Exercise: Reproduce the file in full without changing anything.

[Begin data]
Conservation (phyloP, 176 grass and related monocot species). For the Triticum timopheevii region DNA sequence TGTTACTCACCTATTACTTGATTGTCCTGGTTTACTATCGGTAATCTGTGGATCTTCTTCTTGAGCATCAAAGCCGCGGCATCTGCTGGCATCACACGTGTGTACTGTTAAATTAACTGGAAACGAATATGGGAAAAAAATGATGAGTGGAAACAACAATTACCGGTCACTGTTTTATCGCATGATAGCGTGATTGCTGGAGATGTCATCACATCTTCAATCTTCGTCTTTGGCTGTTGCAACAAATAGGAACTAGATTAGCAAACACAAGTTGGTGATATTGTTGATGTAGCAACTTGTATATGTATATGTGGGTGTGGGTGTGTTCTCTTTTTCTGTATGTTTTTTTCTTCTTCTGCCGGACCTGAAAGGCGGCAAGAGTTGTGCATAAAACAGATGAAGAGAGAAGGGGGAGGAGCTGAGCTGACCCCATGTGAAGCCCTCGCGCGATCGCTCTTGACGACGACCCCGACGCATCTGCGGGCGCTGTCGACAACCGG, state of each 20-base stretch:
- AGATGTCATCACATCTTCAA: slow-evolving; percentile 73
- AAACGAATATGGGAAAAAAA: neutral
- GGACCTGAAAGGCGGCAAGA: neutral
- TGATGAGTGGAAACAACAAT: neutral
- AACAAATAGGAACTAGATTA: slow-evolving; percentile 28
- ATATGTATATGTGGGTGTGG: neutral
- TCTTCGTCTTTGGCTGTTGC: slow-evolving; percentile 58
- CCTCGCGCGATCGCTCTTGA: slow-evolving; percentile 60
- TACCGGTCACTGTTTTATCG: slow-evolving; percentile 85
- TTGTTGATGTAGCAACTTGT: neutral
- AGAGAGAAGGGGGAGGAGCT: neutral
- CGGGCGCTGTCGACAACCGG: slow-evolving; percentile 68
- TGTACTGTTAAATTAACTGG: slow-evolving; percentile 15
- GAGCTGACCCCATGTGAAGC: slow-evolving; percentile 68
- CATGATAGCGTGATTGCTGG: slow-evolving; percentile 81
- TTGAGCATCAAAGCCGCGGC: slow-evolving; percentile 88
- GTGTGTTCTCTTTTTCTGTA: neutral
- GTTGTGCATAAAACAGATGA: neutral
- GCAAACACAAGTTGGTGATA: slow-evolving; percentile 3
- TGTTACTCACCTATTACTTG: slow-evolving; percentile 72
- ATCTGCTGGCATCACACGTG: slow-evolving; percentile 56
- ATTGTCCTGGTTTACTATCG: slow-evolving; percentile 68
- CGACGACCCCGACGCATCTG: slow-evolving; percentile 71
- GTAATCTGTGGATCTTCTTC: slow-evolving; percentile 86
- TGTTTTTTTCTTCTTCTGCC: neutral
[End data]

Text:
Conservation (phyloP, 176 grass and related monocot species). For the Triticum timopheevii region DNA sequence TGTTACTCACCTATTACTTGATTGTCCTGGTTTACTATCGGTAATCTGTGGATCTTCTTCTTGAGCATCAAAGCCGCGGCATCTGCTGGCATCACACGTGTGTACTGTTAAATTAACTGGAAACGAATATGGGAAAAAAATGATGAGTGGAAACAACAATTACCGGTCACTGTTTTATCGCATGATAGCGTGATTGCTGGAGATGTCATCACATCTTCAATCTTCGTCTTTGGCTGTTGCAACAAATAGGAACTAGATTAGCAAACACAAGTTGGTGATATTGTTGATGTAGCAACTTGTATATGTATATGTGGGTGTGGGTGTGTTCTCTTTTTCTGTATGTTTTTTTCTTCTTCTGCCGGACCTGAAAGGCGGCAAGAGTTGTGCATAAAACAGATGAAGAGAGAAGGGGGAGGAGCTGAGCTGACCCCATGTGAAGCCCTCGCGCGATCGCTCTTGACGACGACCCCGACGCATCTGCGGGCGCTGTCGACAACCGG, state of each 20-base stretch:
- AGATGTCATCACATCTTCAA: slow-evolving; percentile 73
- AAACGAATATGGGAAAAAAA: neutral
- GGACCTGAAAGGCGGCAAGA: neutral
- TGATGAGTGGAAACAACAAT: neutral
- AACAAATAGGAACTAGATTA: slow-evolving; percentile 28
- ATATGTATATGTGGGTGTGG: neutral
- TCTTCGTCTTTGGCTGTTGC: slow-evolving; percentile 58
- CCTCGCGCGATCGCTCTTGA: slow-evolving; percentile 60
- TACCGGTCACTGTTTTATCG: slow-evolving; percentile 85
- TTGTTGATGTAGCAACTTGT: neutral
- AGAGAGAAGGGGGAGGAGCT: neutral
- CGGGCGCTGTCGACAACCGG: slow-evolving; percentile 68
- TGTACTGTTAAATTAACTGG: slow-evolving; percentile 15
- GAGCTGACCCCATGTGAAGC: slow-evolving; percentile 68
- CATGATAGCGTGATTGCTGG: slow-evolving; percentile 81
- TTGAGCATCAAAGCCGCGGC: slow-evolving; percentile 88
- GTGTGTTCTCTTTTTCTGTA: neutral
- GTTGTGCATAAAACAGATGA: neutral
- GCAAACACAAGTTGGTGATA: slow-evolving; percentile 3
- TGTTACTCACCTATTACTTG: slow-evolving; percentile 72
- ATCTGCTGGCATCACACGTG: slow-evolving; percentile 56
- ATTGTCCTGGTTTACTATCG: slow-evolving; percentile 68
- CGACGACCCCGACGCATCTG: slow-evolving; percentile 71
- GTAATCTGTGGATCTTCTTC: slow-evolving; percentile 86
- TGTTTTTTTCTTCTTCTGCC: neutral